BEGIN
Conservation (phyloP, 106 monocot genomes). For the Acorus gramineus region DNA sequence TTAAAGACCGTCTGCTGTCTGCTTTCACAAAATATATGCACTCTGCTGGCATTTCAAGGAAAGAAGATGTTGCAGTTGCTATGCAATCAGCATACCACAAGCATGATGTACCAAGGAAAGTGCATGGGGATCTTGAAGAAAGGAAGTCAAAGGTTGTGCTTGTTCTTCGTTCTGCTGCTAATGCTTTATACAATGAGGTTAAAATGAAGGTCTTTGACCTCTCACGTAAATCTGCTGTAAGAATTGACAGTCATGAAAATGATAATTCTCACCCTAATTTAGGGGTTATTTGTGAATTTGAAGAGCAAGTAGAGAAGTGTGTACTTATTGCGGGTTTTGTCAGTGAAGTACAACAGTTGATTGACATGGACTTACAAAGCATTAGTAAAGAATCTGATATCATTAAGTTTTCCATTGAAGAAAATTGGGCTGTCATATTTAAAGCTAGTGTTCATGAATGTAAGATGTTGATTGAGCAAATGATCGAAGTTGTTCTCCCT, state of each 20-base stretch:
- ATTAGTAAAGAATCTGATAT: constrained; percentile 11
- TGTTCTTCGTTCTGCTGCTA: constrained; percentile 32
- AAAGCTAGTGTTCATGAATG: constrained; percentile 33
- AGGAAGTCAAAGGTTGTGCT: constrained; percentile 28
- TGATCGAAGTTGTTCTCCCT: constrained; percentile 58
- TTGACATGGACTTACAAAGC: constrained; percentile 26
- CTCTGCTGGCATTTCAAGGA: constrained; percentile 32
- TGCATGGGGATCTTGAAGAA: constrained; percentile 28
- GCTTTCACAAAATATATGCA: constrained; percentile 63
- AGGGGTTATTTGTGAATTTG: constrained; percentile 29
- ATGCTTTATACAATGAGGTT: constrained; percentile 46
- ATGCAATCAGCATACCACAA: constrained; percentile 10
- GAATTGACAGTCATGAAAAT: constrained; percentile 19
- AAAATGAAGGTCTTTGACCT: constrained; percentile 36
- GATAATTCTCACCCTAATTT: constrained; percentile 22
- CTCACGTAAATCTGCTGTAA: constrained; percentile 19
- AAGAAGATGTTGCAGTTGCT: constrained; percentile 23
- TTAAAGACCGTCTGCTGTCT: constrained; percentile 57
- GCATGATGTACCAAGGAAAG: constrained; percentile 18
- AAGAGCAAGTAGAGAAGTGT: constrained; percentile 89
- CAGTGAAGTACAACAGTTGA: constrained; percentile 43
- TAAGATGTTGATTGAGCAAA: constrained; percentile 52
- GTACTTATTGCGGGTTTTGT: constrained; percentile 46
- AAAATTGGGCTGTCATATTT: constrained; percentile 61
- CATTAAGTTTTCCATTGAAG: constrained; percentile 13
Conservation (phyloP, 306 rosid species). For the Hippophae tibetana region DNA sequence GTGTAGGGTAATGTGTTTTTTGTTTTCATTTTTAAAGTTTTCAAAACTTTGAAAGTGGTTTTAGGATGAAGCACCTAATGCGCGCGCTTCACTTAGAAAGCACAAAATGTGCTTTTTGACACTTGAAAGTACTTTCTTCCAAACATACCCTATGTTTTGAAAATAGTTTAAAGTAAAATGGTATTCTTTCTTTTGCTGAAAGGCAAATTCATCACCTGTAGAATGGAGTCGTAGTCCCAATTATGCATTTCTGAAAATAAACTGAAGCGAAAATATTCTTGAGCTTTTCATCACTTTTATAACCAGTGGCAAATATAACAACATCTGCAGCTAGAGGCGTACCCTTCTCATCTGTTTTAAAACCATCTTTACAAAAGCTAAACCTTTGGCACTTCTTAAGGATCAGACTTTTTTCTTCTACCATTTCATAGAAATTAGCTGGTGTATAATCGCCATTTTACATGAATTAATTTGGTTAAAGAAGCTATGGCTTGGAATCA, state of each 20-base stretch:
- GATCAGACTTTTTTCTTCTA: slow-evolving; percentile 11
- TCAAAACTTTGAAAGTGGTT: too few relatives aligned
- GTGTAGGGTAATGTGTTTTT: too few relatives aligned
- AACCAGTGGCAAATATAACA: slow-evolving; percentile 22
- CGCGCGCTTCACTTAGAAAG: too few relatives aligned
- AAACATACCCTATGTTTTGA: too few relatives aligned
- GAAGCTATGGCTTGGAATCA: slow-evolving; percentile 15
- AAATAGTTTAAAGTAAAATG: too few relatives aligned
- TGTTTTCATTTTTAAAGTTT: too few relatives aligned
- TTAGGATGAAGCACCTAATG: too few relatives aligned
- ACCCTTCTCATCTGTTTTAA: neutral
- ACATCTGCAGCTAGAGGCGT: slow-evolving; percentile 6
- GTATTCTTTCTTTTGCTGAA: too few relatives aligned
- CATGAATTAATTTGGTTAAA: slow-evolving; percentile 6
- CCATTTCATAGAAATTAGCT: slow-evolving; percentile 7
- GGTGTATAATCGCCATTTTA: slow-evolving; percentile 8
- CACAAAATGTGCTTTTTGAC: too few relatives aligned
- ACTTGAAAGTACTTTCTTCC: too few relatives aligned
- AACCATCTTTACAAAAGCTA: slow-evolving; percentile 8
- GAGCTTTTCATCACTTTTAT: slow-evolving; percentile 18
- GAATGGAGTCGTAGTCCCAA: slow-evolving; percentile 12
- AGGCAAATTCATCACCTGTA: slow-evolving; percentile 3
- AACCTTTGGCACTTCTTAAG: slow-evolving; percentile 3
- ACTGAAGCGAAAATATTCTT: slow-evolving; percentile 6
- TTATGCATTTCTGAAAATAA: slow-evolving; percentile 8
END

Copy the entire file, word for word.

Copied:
Conservation (phyloP, 106 monocot genomes). For the Acorus gramineus region DNA sequence TTAAAGACCGTCTGCTGTCTGCTTTCACAAAATATATGCACTCTGCTGGCATTTCAAGGAAAGAAGATGTTGCAGTTGCTATGCAATCAGCATACCACAAGCATGATGTACCAAGGAAAGTGCATGGGGATCTTGAAGAAAGGAAGTCAAAGGTTGTGCTTGTTCTTCGTTCTGCTGCTAATGCTTTATACAATGAGGTTAAAATGAAGGTCTTTGACCTCTCACGTAAATCTGCTGTAAGAATTGACAGTCATGAAAATGATAATTCTCACCCTAATTTAGGGGTTATTTGTGAATTTGAAGAGCAAGTAGAGAAGTGTGTACTTATTGCGGGTTTTGTCAGTGAAGTACAACAGTTGATTGACATGGACTTACAAAGCATTAGTAAAGAATCTGATATCATTAAGTTTTCCATTGAAGAAAATTGGGCTGTCATATTTAAAGCTAGTGTTCATGAATGTAAGATGTTGATTGAGCAAATGATCGAAGTTGTTCTCCCT, state of each 20-base stretch:
- ATTAGTAAAGAATCTGATAT: constrained; percentile 11
- TGTTCTTCGTTCTGCTGCTA: constrained; percentile 32
- AAAGCTAGTGTTCATGAATG: constrained; percentile 33
- AGGAAGTCAAAGGTTGTGCT: constrained; percentile 28
- TGATCGAAGTTGTTCTCCCT: constrained; percentile 58
- TTGACATGGACTTACAAAGC: constrained; percentile 26
- CTCTGCTGGCATTTCAAGGA: constrained; percentile 32
- TGCATGGGGATCTTGAAGAA: constrained; percentile 28
- GCTTTCACAAAATATATGCA: constrained; percentile 63
- AGGGGTTATTTGTGAATTTG: constrained; percentile 29
- ATGCTTTATACAATGAGGTT: constrained; percentile 46
- ATGCAATCAGCATACCACAA: constrained; percentile 10
- GAATTGACAGTCATGAAAAT: constrained; percentile 19
- AAAATGAAGGTCTTTGACCT: constrained; percentile 36
- GATAATTCTCACCCTAATTT: constrained; percentile 22
- CTCACGTAAATCTGCTGTAA: constrained; percentile 19
- AAGAAGATGTTGCAGTTGCT: constrained; percentile 23
- TTAAAGACCGTCTGCTGTCT: constrained; percentile 57
- GCATGATGTACCAAGGAAAG: constrained; percentile 18
- AAGAGCAAGTAGAGAAGTGT: constrained; percentile 89
- CAGTGAAGTACAACAGTTGA: constrained; percentile 43
- TAAGATGTTGATTGAGCAAA: constrained; percentile 52
- GTACTTATTGCGGGTTTTGT: constrained; percentile 46
- AAAATTGGGCTGTCATATTT: constrained; percentile 61
- CATTAAGTTTTCCATTGAAG: constrained; percentile 13
Conservation (phyloP, 306 rosid species). For the Hippophae tibetana region DNA sequence GTGTAGGGTAATGTGTTTTTTGTTTTCATTTTTAAAGTTTTCAAAACTTTGAAAGTGGTTTTAGGATGAAGCACCTAATGCGCGCGCTTCACTTAGAAAGCACAAAATGTGCTTTTTGACACTTGAAAGTACTTTCTTCCAAACATACCCTATGTTTTGAAAATAGTTTAAAGTAAAATGGTATTCTTTCTTTTGCTGAAAGGCAAATTCATCACCTGTAGAATGGAGTCGTAGTCCCAATTATGCATTTCTGAAAATAAACTGAAGCGAAAATATTCTTGAGCTTTTCATCACTTTTATAACCAGTGGCAAATATAACAACATCTGCAGCTAGAGGCGTACCCTTCTCATCTGTTTTAAAACCATCTTTACAAAAGCTAAACCTTTGGCACTTCTTAAGGATCAGACTTTTTTCTTCTACCATTTCATAGAAATTAGCTGGTGTATAATCGCCATTTTACATGAATTAATTTGGTTAAAGAAGCTATGGCTTGGAATCA, state of each 20-base stretch:
- GATCAGACTTTTTTCTTCTA: slow-evolving; percentile 11
- TCAAAACTTTGAAAGTGGTT: too few relatives aligned
- GTGTAGGGTAATGTGTTTTT: too few relatives aligned
- AACCAGTGGCAAATATAACA: slow-evolving; percentile 22
- CGCGCGCTTCACTTAGAAAG: too few relatives aligned
- AAACATACCCTATGTTTTGA: too few relatives aligned
- GAAGCTATGGCTTGGAATCA: slow-evolving; percentile 15
- AAATAGTTTAAAGTAAAATG: too few relatives aligned
- TGTTTTCATTTTTAAAGTTT: too few relatives aligned
- TTAGGATGAAGCACCTAATG: too few relatives aligned
- ACCCTTCTCATCTGTTTTAA: neutral
- ACATCTGCAGCTAGAGGCGT: slow-evolving; percentile 6
- GTATTCTTTCTTTTGCTGAA: too few relatives aligned
- CATGAATTAATTTGGTTAAA: slow-evolving; percentile 6
- CCATTTCATAGAAATTAGCT: slow-evolving; percentile 7
- GGTGTATAATCGCCATTTTA: slow-evolving; percentile 8
- CACAAAATGTGCTTTTTGAC: too few relatives aligned
- ACTTGAAAGTACTTTCTTCC: too few relatives aligned
- AACCATCTTTACAAAAGCTA: slow-evolving; percentile 8
- GAGCTTTTCATCACTTTTAT: slow-evolving; percentile 18
- GAATGGAGTCGTAGTCCCAA: slow-evolving; percentile 12
- AGGCAAATTCATCACCTGTA: slow-evolving; percentile 3
- AACCTTTGGCACTTCTTAAG: slow-evolving; percentile 3
- ACTGAAGCGAAAATATTCTT: slow-evolving; percentile 6
- TTATGCATTTCTGAAAATAA: slow-evolving; percentile 8